#Telltale is undoubtedly a fantastic studio, one that has not only released a handful of worthwhile games but revitalized the story based point and click genre for the current generation. The first season of "#Batman: A Telltale Series" was by no means bad, but it did demonstrate that the company is struggling to really evolve with each new title. After their lackluster adaptation of "Guardians of the Galaxy", the announcement of "Batman: The Enemy Within" was greeted with more of a shrug than unbridled enthusiasm.

'The Enigma' is brilliant

After playing through the opening episode for the second season of Telltale's "Batman" it seems that any declarations of a decline were premature.

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"#The Enigma" is a fantastic experience and easily the best entry in the series. At first glance, the changes seem superficial, or even non-existent; but, once the whole episode is played through, it suddenly became apparent that the minuscule updates in "Batman: The Enemy Within" resulted in a much more satisfying experience.

The Riddler is familiar but fresh

As the title suggests, episode one pits the Caped Crusader against The Riddler. Although Telltale's Edward Nigma remains true to the DC original, he is tweaked ever so slightly to not feel like a rehash. "The Enigma" appears to be inspired by the "Saw" franchise, as The Riddler shows a sadistic side of himself that is eerily similar to Jigsaw. He forces Batman into situations which force the hero to make choices that blur the line between good and bad.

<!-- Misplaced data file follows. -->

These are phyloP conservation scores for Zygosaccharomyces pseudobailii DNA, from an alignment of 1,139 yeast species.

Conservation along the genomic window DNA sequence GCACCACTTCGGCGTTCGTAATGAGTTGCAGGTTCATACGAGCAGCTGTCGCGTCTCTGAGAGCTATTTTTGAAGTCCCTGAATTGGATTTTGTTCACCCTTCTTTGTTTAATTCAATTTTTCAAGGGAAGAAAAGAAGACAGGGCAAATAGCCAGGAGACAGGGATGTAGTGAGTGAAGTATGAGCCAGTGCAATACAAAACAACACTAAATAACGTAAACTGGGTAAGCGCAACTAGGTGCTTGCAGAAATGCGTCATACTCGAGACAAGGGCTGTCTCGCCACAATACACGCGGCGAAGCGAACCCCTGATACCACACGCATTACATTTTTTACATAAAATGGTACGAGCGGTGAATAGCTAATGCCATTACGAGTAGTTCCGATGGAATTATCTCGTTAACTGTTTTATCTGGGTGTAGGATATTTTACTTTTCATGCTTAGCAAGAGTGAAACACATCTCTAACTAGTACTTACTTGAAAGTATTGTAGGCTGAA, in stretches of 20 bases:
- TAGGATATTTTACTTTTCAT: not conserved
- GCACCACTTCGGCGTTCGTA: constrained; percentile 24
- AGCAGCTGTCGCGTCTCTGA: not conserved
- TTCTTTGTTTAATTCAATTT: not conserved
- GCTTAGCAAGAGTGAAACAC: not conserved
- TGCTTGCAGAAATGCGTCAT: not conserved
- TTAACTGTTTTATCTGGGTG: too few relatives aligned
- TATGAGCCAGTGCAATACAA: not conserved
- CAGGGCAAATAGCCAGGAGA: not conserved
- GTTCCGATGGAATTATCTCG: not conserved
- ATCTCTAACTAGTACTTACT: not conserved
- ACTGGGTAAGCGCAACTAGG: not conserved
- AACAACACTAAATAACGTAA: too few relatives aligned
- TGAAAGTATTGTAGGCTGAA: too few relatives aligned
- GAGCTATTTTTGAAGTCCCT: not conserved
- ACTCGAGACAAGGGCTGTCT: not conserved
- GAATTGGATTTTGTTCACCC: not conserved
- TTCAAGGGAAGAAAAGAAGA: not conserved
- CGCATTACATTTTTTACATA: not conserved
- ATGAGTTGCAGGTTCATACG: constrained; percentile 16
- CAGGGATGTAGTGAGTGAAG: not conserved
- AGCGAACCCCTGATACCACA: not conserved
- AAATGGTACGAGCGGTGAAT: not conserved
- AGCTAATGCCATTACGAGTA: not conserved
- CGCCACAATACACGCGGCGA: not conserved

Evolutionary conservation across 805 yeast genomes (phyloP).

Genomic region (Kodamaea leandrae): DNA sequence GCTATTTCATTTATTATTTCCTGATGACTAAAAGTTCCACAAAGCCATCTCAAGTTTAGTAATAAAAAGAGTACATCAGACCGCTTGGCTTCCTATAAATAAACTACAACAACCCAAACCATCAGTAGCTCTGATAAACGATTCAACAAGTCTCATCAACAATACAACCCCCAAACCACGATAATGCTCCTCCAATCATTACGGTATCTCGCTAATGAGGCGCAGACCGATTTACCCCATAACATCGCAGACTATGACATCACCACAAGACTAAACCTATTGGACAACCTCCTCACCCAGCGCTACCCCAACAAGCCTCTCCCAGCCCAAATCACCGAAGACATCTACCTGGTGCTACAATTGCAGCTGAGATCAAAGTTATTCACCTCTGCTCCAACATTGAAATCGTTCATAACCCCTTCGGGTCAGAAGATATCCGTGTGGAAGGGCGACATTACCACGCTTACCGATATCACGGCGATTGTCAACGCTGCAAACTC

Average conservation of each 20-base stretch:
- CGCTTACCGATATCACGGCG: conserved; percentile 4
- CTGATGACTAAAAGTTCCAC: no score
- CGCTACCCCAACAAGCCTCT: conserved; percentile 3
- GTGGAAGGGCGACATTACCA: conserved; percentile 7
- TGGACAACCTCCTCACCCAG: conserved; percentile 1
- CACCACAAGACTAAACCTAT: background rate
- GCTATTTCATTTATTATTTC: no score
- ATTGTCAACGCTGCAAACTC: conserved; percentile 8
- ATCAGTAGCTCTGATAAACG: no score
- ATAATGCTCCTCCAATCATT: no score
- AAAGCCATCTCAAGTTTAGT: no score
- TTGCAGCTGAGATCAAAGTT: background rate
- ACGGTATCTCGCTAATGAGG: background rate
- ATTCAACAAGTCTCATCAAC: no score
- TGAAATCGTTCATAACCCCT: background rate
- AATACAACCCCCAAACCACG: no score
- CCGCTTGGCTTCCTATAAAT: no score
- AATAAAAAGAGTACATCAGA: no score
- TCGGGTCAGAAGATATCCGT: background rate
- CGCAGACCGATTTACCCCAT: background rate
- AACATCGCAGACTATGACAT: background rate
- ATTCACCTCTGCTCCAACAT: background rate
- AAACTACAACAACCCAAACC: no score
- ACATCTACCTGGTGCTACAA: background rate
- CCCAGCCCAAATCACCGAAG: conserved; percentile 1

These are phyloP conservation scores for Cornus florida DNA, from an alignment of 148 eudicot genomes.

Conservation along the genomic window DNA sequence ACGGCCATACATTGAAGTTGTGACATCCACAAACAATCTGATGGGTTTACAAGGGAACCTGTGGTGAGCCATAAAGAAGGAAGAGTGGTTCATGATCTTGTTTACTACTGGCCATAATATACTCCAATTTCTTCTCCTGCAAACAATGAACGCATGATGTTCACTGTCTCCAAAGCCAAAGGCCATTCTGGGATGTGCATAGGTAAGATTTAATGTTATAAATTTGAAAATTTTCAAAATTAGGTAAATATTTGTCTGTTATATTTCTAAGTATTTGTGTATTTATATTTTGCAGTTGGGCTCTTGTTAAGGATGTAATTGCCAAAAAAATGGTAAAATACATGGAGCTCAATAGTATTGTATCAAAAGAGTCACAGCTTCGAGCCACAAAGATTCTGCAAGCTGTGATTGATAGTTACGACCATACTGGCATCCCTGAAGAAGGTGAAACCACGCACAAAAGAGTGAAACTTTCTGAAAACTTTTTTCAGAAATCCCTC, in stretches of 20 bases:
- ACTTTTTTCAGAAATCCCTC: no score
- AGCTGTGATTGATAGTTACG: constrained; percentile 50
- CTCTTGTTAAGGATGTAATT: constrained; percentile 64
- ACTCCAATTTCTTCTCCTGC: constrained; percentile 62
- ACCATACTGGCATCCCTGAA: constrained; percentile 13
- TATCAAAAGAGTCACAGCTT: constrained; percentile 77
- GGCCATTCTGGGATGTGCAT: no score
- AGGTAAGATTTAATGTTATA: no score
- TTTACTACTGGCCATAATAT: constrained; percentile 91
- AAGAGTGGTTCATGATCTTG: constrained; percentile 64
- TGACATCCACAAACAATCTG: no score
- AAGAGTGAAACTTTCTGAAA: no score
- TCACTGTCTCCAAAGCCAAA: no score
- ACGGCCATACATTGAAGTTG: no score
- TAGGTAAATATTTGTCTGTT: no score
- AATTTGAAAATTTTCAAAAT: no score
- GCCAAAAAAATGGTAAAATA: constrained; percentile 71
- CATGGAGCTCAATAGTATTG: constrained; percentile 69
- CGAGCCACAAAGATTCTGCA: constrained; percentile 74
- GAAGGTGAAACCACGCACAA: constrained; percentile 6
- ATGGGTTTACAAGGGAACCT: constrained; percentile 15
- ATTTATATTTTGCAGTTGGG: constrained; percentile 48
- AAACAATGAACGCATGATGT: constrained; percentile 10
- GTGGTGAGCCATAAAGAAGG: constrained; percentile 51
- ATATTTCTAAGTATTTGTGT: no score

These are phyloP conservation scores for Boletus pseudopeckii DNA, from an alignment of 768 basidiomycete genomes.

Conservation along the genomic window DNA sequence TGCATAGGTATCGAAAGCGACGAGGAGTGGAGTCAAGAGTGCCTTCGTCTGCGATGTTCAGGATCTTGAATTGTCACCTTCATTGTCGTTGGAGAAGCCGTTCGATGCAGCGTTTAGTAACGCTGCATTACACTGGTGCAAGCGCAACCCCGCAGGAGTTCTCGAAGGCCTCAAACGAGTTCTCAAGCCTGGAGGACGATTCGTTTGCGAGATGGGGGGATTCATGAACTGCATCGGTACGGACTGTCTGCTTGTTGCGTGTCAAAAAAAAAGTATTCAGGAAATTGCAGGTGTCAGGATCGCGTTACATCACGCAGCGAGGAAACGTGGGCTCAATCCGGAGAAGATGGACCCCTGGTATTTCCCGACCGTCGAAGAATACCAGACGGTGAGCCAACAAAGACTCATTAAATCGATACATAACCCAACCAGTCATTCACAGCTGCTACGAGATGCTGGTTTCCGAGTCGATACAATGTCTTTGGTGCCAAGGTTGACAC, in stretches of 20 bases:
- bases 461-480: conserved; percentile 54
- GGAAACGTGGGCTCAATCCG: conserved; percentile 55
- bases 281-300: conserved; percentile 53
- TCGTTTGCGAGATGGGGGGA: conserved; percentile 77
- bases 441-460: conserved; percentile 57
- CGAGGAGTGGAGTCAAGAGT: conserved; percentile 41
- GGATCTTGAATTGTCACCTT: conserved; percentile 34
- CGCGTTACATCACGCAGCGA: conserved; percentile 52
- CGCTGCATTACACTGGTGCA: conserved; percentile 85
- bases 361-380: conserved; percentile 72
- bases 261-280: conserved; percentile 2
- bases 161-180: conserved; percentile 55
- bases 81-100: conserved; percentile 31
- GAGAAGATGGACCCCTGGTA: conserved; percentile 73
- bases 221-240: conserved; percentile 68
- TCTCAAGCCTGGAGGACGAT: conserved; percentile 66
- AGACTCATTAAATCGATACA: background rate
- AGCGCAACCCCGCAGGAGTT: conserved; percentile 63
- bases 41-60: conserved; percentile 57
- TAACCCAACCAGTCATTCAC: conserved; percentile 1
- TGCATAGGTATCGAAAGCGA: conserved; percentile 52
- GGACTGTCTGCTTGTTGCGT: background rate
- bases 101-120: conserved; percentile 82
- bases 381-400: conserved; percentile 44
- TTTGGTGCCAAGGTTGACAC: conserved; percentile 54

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"The Enemy Within" might largely focus on action and suspense, but it still sets up a few themes that most likely will be explored in depth throughout the season.

How is the gameplay?

Believe it or not, Telltale is a gaming company. Even though this part of their releases is not given as much importance as the characters or plot, they still need to demonstrate a willingness to improve upon their core mechanics. "The Enigma" is a step above season one, as it focuses on what worked while minimizing the elements that did not.

Investigations bored players in the original five episodes, as they offered no challenge and took too long to get through. In an attempt to fix this criticism, these sections are considerably shorter and easy to get through. On the other hand, "Batman: The Enemy Within" expands on the combat options available to the player. Despite still being represented via quick time events, gamers can select the type of attack delivered by the Dark Knight.

"The Enigma" is a step in the right direction and worth a try for fans of the Caped Crusader.